This Human Rights Day, businesses must be held to account for human rights and environmental failures in their supply chains

 By Alice Lucas, Policy and Advocacy Manager at the Fairtrade Foundation


As the issue of PPE procurement mismanagement during the Covid pandemic once again makes the headlines in the British press, it has reignited debates around the need for fairness, transparency and due diligence in supply chains.

Some countries are further ahead than others when it comes to taking measures to root out injustice and wrongdoing in supply chains. For instance, in recent times laws have been passed in France, Germany, Norway and the EU requiring companies to undertake robust human rights and environmental due diligence across their supply chains or face legal challenges. Businesses will have to proactively identify and manage actual and potential human rights risks for all those in the supply chain.

The introduction of the new laws has coincided with the ten-year anniversary of the Tazreen clothing factory fire in Bangladesh, which killed over 100 garment workers. The anniversary serves as a stark reminder of how we urgently need a new UK law to hold businesses to account when they fail to prevent human rights and environmental abuses in their global value chains.

At Fairtrade, we believe that we need to move beyond voluntary standards towards mandatory legislation that holds businesses to account. The responsibility must lie with businesses to  root out human rights abuses within their supply chains.

new study published for Human Rights Day on 10th December notes that “Fairtrade has the capacity to contribute to ceasing, preventing, and mitigating certain human rights issues”, especially as “Fairtrade’s impact, to a large extent, seems to be directed at the most salient human rights issues”. Fairtrade’s producer networks in Africa, Asia and Latin America are seen to have “a thorough, contextualized, and nuanced understanding of thorny issues such as child labour”.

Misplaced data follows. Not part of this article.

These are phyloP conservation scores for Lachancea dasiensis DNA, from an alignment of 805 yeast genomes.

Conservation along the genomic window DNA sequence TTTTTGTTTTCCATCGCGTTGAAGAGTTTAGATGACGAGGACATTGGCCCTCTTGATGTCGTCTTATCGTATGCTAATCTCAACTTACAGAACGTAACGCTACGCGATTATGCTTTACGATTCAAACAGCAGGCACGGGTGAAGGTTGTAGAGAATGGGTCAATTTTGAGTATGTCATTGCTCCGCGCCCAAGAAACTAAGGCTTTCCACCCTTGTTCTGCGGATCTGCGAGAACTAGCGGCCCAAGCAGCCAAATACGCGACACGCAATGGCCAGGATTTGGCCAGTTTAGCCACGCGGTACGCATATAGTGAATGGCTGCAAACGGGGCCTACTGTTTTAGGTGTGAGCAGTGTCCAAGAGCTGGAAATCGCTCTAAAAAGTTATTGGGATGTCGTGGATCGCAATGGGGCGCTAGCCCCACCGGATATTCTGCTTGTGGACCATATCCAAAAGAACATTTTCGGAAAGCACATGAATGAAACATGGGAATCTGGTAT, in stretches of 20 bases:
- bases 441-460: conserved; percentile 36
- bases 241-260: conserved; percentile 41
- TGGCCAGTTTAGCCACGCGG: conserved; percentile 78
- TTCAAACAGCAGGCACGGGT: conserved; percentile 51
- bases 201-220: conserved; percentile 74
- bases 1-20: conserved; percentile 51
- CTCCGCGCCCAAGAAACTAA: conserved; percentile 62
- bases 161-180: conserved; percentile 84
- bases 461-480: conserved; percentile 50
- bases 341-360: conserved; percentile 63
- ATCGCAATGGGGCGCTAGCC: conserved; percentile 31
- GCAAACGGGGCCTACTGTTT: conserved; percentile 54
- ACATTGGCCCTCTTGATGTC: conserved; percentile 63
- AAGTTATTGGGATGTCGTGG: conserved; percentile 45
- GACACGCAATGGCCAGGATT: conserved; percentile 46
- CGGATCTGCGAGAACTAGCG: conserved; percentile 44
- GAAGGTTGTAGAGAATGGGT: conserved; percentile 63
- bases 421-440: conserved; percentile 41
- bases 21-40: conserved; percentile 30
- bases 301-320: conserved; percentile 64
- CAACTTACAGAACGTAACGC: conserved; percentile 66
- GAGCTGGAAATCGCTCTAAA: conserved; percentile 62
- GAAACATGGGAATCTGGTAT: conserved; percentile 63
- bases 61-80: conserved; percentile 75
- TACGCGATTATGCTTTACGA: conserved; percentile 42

Further, “Fairtrade is in a good position to bring insights on risks and the voice of producers to the table as a partner in corporate risk identification and assessments”.

Support for meaningful engagement with farmers and workers may be the most valuable form of support, for companies that are highly committed to sustainability. While expected by the UN and OECD due diligence guidance, such engagement does not come easy. The latest report by CHRB, the Corporate Human Rights Benchmark, shows that among the world’s largest companies in food and agriculture, information and communication technology, and automotive manufacturing sectors, over 70 percent score zero on their approach to engaging with affected stakeholders.

The study pushes Fairtrade to be clear on our role as a support, not a substitute, to companies’ HREDD, which we have laid out clearly in our Human Rights Statement and HREDD vision. And we know that there is more to do. Fairtrade stands ready to partner with companies on meaningful HREDD that seeks deep dialogue, fair cost sharing and concrete progress to improve lives of farming communities worldwide.

Of course, Fairtrade isn’t enough on its own. “Social audits can’t fix labour rights abuses”, came the reminder from Human Rights Watch on 15 November. Certifications can be “a piece, not a proxy” for corporate sustainability due diligence, added SOMO, a Dutch expert NGO, ten days later. These reports agreed that certifications and social audits can be valuable sustainability tools for companies – but robust internal processes and many other measures are needed too.

Fairtrade fully agrees. Certification can only form part of a company’s sustainability efforts. This is why we engage in so many measures beyond certification. Farmer and worker incomes are so low, environmental challenges so complex, and discrimination so deep-seated in many supply chains, that holistic approaches and collaboration among governments, business and civil society are crucial.